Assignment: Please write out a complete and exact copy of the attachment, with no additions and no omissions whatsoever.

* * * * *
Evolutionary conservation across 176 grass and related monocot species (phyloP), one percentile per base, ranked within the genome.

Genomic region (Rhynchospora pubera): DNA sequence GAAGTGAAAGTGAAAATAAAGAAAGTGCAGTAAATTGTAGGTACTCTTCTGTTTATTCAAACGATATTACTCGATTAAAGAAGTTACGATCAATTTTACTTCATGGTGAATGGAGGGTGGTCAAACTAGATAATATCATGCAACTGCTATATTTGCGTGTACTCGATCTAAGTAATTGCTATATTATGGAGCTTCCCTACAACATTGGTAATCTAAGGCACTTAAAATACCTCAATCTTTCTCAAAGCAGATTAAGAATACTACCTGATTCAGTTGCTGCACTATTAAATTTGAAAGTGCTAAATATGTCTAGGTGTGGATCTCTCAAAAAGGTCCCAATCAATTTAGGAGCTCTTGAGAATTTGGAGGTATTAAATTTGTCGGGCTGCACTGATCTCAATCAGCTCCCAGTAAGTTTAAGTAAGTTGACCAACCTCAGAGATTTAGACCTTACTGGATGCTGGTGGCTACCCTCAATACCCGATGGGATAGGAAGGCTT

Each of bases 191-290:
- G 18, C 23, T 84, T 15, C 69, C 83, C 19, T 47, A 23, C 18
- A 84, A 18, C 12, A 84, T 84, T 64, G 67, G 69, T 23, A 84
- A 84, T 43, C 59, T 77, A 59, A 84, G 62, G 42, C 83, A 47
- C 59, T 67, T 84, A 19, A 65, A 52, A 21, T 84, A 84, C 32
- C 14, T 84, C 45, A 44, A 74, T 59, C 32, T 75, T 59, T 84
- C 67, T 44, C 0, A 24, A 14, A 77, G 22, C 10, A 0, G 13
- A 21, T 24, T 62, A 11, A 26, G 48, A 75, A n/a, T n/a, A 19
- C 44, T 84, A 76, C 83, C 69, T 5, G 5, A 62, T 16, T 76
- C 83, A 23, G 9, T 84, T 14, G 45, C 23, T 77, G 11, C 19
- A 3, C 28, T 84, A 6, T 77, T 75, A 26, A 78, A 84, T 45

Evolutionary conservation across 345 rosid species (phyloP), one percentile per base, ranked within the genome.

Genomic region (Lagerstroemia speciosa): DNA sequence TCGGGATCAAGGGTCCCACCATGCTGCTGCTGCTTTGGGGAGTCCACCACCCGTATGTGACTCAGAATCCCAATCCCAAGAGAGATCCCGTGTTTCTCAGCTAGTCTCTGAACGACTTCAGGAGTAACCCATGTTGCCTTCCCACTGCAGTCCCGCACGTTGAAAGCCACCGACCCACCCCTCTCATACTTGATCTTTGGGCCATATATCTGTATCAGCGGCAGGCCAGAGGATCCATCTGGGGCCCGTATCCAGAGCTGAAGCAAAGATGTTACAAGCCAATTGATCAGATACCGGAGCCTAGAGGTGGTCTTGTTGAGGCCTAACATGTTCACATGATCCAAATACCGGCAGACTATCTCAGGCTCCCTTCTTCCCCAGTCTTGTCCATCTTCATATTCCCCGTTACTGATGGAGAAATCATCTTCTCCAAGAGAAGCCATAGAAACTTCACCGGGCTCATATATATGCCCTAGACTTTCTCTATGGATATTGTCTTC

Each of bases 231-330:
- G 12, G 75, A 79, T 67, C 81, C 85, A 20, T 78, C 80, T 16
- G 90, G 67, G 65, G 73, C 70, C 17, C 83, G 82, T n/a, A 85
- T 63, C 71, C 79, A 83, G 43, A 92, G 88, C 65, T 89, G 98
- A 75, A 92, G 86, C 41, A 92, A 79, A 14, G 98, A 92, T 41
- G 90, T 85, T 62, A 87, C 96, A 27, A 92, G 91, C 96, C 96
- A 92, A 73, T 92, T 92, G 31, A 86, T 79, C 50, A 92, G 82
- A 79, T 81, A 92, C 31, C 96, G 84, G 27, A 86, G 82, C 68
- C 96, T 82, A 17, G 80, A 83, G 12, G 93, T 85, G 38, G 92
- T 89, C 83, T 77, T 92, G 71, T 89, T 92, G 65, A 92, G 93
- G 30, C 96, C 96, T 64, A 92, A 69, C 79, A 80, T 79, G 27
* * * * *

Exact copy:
Evolutionary conservation across 176 grass and related monocot species (phyloP), one percentile per base, ranked within the genome.

Genomic region (Rhynchospora pubera): DNA sequence GAAGTGAAAGTGAAAATAAAGAAAGTGCAGTAAATTGTAGGTACTCTTCTGTTTATTCAAACGATATTACTCGATTAAAGAAGTTACGATCAATTTTACTTCATGGTGAATGGAGGGTGGTCAAACTAGATAATATCATGCAACTGCTATATTTGCGTGTACTCGATCTAAGTAATTGCTATATTATGGAGCTTCCCTACAACATTGGTAATCTAAGGCACTTAAAATACCTCAATCTTTCTCAAAGCAGATTAAGAATACTACCTGATTCAGTTGCTGCACTATTAAATTTGAAAGTGCTAAATATGTCTAGGTGTGGATCTCTCAAAAAGGTCCCAATCAATTTAGGAGCTCTTGAGAATTTGGAGGTATTAAATTTGTCGGGCTGCACTGATCTCAATCAGCTCCCAGTAAGTTTAAGTAAGTTGACCAACCTCAGAGATTTAGACCTTACTGGATGCTGGTGGCTACCCTCAATACCCGATGGGATAGGAAGGCTT

Each of bases 191-290:
- G 18, C 23, T 84, T 15, C 69, C 83, C 19, T 47, A 23, C 18
- A 84, A 18, C 12, A 84, T 84, T 64, G 67, G 69, T 23, A 84
- A 84, T 43, C 59, T 77, A 59, A 84, G 62, G 42, C 83, A 47
- C 59, T 67, T 84, A 19, A 65, A 52, A 21, T 84, A 84, C 32
- C 14, T 84, C 45, A 44, A 74, T 59, C 32, T 75, T 59, T 84
- C 67, T 44, C 0, A 24, A 14, A 77, G 22, C 10, A 0, G 13
- A 21, T 24, T 62, A 11, A 26, G 48, A 75, A n/a, T n/a, A 19
- C 44, T 84, A 76, C 83, C 69, T 5, G 5, A 62, T 16, T 76
- C 83, A 23, G 9, T 84, T 14, G 45, C 23, T 77, G 11, C 19
- A 3, C 28, T 84, A 6, T 77, T 75, A 26, A 78, A 84, T 45

Evolutionary conservation across 345 rosid species (phyloP), one percentile per base, ranked within the genome.

Genomic region (Lagerstroemia speciosa): DNA sequence TCGGGATCAAGGGTCCCACCATGCTGCTGCTGCTTTGGGGAGTCCACCACCCGTATGTGACTCAGAATCCCAATCCCAAGAGAGATCCCGTGTTTCTCAGCTAGTCTCTGAACGACTTCAGGAGTAACCCATGTTGCCTTCCCACTGCAGTCCCGCACGTTGAAAGCCACCGACCCACCCCTCTCATACTTGATCTTTGGGCCATATATCTGTATCAGCGGCAGGCCAGAGGATCCATCTGGGGCCCGTATCCAGAGCTGAAGCAAAGATGTTACAAGCCAATTGATCAGATACCGGAGCCTAGAGGTGGTCTTGTTGAGGCCTAACATGTTCACATGATCCAAATACCGGCAGACTATCTCAGGCTCCCTTCTTCCCCAGTCTTGTCCATCTTCATATTCCCCGTTACTGATGGAGAAATCATCTTCTCCAAGAGAAGCCATAGAAACTTCACCGGGCTCATATATATGCCCTAGACTTTCTCTATGGATATTGTCTTC

Each of bases 231-330:
- G 12, G 75, A 79, T 67, C 81, C 85, A 20, T 78, C 80, T 16
- G 90, G 67, G 65, G 73, C 70, C 17, C 83, G 82, T n/a, A 85
- T 63, C 71, C 79, A 83, G 43, A 92, G 88, C 65, T 89, G 98
- A 75, A 92, G 86, C 41, A 92, A 79, A 14, G 98, A 92, T 41
- G 90, T 85, T 62, A 87, C 96, A 27, A 92, G 91, C 96, C 96
- A 92, A 73, T 92, T 92, G 31, A 86, T 79, C 50, A 92, G 82
- A 79, T 81, A 92, C 31, C 96, G 84, G 27, A 86, G 82, C 68
- C 96, T 82, A 17, G 80, A 83, G 12, G 93, T 85, G 38, G 92
- T 89, C 83, T 77, T 92, G 71, T 89, T 92, G 65, A 92, G 93
- G 30, C 96, C 96, T 64, A 92, A 69, C 79, A 80, T 79, G 27